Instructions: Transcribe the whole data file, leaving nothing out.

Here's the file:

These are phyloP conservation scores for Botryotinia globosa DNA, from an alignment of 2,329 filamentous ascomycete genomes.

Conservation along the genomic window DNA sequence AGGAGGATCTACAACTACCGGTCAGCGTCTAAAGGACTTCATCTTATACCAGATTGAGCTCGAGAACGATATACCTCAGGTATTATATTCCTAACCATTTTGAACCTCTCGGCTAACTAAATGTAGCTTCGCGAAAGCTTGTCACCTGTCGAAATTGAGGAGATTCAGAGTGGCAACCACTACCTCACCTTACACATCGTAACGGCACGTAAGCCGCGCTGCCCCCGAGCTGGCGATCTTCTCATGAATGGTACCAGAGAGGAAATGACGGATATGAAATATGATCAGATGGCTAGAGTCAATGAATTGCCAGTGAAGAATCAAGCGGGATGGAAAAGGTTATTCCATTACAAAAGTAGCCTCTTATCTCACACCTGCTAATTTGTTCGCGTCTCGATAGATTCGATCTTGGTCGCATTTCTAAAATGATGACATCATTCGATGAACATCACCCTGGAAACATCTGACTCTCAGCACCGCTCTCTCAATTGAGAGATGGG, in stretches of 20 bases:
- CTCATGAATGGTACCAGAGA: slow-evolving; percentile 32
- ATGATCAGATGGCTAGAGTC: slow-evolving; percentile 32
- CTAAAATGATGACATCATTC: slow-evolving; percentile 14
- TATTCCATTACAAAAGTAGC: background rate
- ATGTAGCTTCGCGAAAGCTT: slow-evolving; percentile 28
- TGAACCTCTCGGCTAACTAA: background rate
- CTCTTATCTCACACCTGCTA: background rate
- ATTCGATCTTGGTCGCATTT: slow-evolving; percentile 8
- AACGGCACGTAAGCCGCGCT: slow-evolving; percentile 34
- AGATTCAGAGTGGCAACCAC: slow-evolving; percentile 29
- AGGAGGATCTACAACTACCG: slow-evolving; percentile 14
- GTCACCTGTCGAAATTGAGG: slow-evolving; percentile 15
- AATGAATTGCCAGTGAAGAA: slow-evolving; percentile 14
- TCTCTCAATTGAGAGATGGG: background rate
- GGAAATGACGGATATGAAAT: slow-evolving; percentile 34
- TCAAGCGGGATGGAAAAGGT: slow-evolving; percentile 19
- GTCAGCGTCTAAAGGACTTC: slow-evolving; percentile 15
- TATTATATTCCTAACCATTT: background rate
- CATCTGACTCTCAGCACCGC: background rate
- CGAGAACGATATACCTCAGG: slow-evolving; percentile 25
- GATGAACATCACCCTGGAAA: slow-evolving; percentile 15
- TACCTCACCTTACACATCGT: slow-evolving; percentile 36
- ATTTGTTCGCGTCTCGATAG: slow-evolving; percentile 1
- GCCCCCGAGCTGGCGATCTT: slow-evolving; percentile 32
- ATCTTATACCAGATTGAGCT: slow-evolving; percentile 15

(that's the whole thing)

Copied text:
These are phyloP conservation scores for Botryotinia globosa DNA, from an alignment of 2,329 filamentous ascomycete genomes.

Conservation along the genomic window DNA sequence AGGAGGATCTACAACTACCGGTCAGCGTCTAAAGGACTTCATCTTATACCAGATTGAGCTCGAGAACGATATACCTCAGGTATTATATTCCTAACCATTTTGAACCTCTCGGCTAACTAAATGTAGCTTCGCGAAAGCTTGTCACCTGTCGAAATTGAGGAGATTCAGAGTGGCAACCACTACCTCACCTTACACATCGTAACGGCACGTAAGCCGCGCTGCCCCCGAGCTGGCGATCTTCTCATGAATGGTACCAGAGAGGAAATGACGGATATGAAATATGATCAGATGGCTAGAGTCAATGAATTGCCAGTGAAGAATCAAGCGGGATGGAAAAGGTTATTCCATTACAAAAGTAGCCTCTTATCTCACACCTGCTAATTTGTTCGCGTCTCGATAGATTCGATCTTGGTCGCATTTCTAAAATGATGACATCATTCGATGAACATCACCCTGGAAACATCTGACTCTCAGCACCGCTCTCTCAATTGAGAGATGGG, in stretches of 20 bases:
- CTCATGAATGGTACCAGAGA: slow-evolving; percentile 32
- ATGATCAGATGGCTAGAGTC: slow-evolving; percentile 32
- CTAAAATGATGACATCATTC: slow-evolving; percentile 14
- TATTCCATTACAAAAGTAGC: background rate
- ATGTAGCTTCGCGAAAGCTT: slow-evolving; percentile 28
- TGAACCTCTCGGCTAACTAA: background rate
- CTCTTATCTCACACCTGCTA: background rate
- ATTCGATCTTGGTCGCATTT: slow-evolving; percentile 8
- AACGGCACGTAAGCCGCGCT: slow-evolving; percentile 34
- AGATTCAGAGTGGCAACCAC: slow-evolving; percentile 29
- AGGAGGATCTACAACTACCG: slow-evolving; percentile 14
- GTCACCTGTCGAAATTGAGG: slow-evolving; percentile 15
- AATGAATTGCCAGTGAAGAA: slow-evolving; percentile 14
- TCTCTCAATTGAGAGATGGG: background rate
- GGAAATGACGGATATGAAAT: slow-evolving; percentile 34
- TCAAGCGGGATGGAAAAGGT: slow-evolving; percentile 19
- GTCAGCGTCTAAAGGACTTC: slow-evolving; percentile 15
- TATTATATTCCTAACCATTT: background rate
- CATCTGACTCTCAGCACCGC: background rate
- CGAGAACGATATACCTCAGG: slow-evolving; percentile 25
- GATGAACATCACCCTGGAAA: slow-evolving; percentile 15
- TACCTCACCTTACACATCGT: slow-evolving; percentile 36
- ATTTGTTCGCGTCTCGATAG: slow-evolving; percentile 1
- GCCCCCGAGCTGGCGATCTT: slow-evolving; percentile 32
- ATCTTATACCAGATTGAGCT: slow-evolving; percentile 15